Mortgage rates around the country edged down this week, a dose of good news for people thinking about buying a home.
For the week ending Oct. 31, the average rate on 30-year mortgages dipped to 5.94 percent, down from 6.05 percent the previous week, Freddie Mac, the mortgage giant, reported Thursday in its weekly nationwide survey of mortgage rates.
Rates on 30-year mortgages have bounced up and down since the middle of June when they slid to 5.21 percent, the lowest level in more than four decades.
“Fear of inflation is still unwarranted. And, that should keep mortgage rates from rising too quickly or steeply anytime in the near future,” said Frank Nothaft, Freddie Mac’s chief economist.
For 15-year mortgages, a popular option for refinancing, rates declined to 5.26 percent, from 5.39 percent last week. Rates for one-year adjustable mortgages averaged 3.74 percent, down slightly from last week’s 3.76 percent.
Even with the recent gyration in mortgage rates, home sales are expected to set new record highs this year. And, home-mortgage refinancing activity remains healthy.
The Mortgage Bankers Association of America reported that refinancing activity accounted for 53.3 percent of all mortgage applications filed last week, up from 50.5 percent in the previous week.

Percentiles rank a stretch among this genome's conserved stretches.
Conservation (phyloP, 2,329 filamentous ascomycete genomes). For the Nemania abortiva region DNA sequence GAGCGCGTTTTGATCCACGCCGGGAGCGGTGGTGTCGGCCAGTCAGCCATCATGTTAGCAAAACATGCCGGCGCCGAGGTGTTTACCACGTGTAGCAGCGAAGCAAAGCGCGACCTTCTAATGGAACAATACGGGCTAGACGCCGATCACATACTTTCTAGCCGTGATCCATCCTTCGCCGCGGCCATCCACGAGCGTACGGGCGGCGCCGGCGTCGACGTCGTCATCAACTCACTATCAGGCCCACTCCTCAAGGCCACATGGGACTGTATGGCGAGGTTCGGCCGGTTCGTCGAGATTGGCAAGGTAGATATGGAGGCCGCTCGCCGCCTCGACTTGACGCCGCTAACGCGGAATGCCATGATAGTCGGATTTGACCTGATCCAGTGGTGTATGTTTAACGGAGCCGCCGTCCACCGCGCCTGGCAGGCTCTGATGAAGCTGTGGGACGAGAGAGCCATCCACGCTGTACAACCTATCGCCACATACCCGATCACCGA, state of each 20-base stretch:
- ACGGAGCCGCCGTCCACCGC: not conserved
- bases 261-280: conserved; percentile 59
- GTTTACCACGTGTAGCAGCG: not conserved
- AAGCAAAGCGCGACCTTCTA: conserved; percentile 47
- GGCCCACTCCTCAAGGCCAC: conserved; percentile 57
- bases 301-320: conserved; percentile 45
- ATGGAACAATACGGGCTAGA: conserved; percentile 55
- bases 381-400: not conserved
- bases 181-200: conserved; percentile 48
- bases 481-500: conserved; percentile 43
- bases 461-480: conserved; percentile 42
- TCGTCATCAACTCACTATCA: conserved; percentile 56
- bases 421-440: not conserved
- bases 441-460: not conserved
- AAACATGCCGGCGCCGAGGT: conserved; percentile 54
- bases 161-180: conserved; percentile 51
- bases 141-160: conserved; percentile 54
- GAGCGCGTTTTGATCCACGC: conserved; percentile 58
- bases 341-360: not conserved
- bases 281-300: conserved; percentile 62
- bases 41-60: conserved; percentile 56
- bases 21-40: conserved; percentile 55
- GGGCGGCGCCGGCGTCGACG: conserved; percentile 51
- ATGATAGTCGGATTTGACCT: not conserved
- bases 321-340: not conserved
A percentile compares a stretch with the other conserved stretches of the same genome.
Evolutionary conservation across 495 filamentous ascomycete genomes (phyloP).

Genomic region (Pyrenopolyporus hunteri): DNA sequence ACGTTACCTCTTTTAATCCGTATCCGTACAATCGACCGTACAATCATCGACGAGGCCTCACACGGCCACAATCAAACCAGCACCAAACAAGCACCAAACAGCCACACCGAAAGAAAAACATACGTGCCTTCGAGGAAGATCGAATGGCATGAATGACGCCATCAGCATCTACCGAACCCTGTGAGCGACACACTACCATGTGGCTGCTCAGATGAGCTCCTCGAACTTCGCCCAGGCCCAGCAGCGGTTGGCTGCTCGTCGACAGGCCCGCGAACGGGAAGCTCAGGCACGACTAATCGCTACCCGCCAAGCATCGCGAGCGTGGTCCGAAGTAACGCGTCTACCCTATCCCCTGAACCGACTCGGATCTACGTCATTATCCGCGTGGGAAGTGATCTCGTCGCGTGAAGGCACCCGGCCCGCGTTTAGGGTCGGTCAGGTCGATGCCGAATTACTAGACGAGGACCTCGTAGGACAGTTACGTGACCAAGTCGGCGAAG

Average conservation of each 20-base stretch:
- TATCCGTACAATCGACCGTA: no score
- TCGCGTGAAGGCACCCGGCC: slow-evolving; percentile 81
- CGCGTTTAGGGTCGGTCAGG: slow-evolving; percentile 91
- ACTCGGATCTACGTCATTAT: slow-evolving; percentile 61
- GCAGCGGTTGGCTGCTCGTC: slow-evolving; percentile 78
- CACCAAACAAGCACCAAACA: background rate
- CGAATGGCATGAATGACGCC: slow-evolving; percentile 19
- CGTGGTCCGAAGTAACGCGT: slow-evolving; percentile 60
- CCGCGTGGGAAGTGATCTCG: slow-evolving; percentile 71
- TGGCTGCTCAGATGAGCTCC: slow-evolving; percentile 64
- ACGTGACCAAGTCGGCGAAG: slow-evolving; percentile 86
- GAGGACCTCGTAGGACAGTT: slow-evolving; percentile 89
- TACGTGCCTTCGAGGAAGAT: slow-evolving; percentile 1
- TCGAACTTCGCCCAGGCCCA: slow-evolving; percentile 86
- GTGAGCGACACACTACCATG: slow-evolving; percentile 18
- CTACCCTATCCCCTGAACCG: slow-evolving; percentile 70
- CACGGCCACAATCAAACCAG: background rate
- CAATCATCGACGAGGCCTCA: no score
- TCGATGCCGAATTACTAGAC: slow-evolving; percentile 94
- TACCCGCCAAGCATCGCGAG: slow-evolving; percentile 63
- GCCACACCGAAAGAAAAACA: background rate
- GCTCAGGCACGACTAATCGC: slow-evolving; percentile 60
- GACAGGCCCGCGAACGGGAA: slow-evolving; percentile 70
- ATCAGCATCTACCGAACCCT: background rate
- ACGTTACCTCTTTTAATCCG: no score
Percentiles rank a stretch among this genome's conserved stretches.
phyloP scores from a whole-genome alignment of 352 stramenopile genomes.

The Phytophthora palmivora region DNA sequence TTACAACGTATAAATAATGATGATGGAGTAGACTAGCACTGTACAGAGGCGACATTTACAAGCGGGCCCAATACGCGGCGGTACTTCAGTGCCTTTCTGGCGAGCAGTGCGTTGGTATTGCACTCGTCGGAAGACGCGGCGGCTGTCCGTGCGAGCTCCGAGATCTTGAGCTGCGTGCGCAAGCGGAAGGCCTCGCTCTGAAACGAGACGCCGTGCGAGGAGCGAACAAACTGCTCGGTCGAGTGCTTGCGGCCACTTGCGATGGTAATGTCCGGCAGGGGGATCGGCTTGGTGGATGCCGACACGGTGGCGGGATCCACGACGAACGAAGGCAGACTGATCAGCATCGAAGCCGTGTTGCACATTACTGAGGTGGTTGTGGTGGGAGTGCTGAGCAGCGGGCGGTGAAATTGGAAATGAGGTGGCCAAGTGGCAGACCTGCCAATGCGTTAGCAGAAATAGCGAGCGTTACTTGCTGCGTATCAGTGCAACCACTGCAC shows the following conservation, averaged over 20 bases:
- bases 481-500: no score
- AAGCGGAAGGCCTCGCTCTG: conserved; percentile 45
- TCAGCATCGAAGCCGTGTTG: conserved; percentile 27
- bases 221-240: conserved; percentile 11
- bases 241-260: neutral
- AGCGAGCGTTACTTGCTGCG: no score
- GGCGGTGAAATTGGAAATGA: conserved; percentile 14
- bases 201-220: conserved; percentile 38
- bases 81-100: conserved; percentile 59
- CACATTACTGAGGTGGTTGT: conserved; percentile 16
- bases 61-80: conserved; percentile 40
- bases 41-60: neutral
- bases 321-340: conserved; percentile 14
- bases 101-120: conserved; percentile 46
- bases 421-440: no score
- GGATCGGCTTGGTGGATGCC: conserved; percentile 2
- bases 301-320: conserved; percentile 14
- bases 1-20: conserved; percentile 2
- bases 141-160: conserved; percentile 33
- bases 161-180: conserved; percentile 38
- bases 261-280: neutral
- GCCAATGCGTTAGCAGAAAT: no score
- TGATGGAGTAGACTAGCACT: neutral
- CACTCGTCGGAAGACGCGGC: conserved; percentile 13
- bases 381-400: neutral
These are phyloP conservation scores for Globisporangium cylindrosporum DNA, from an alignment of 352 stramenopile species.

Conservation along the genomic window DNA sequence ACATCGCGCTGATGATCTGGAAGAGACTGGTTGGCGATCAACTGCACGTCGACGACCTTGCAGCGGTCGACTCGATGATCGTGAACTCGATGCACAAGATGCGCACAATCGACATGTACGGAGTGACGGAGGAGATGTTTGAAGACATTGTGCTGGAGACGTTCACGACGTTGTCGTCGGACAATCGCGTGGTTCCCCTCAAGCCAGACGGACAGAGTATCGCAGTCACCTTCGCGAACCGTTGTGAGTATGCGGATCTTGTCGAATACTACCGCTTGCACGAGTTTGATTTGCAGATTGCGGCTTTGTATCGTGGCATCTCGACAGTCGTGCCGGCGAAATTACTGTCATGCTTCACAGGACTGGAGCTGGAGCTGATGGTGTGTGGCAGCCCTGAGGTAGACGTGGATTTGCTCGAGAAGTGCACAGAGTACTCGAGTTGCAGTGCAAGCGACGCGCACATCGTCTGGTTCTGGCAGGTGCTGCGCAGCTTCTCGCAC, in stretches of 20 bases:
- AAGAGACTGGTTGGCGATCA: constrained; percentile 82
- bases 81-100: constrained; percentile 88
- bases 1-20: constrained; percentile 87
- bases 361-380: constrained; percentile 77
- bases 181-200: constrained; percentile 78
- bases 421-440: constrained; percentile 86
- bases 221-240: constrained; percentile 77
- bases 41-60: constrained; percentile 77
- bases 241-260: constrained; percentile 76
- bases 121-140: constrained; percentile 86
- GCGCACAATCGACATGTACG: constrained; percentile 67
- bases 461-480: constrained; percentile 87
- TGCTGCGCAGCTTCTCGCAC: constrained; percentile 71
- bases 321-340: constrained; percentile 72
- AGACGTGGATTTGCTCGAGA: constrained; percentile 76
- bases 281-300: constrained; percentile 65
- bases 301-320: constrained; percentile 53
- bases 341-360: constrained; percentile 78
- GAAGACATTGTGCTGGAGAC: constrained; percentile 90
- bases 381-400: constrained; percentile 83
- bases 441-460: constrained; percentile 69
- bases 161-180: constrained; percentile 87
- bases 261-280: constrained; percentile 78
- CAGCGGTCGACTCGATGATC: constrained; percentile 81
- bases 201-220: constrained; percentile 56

“The ARM share of applications is at its highest point in over two and a half years,” said the association’s manager of member services Michael Cevarr. Adjustable-rate mortgages accounted for 26.5 percent of all mortgage applications filed last week.
The nationwide averages for mortgage rates do not include add-on fees known as points. Thirty-year and 15-year mortgages each carried an average fee of 0.6 point, while one-year ARMs carried an average fee of 0.7 point this week.
A year ago, rates on 30-year mortgages averaged 6.13 percent, 15-year mortgages were 5.51 percent and one-year adjustable mortgages stood at 4.25 percent.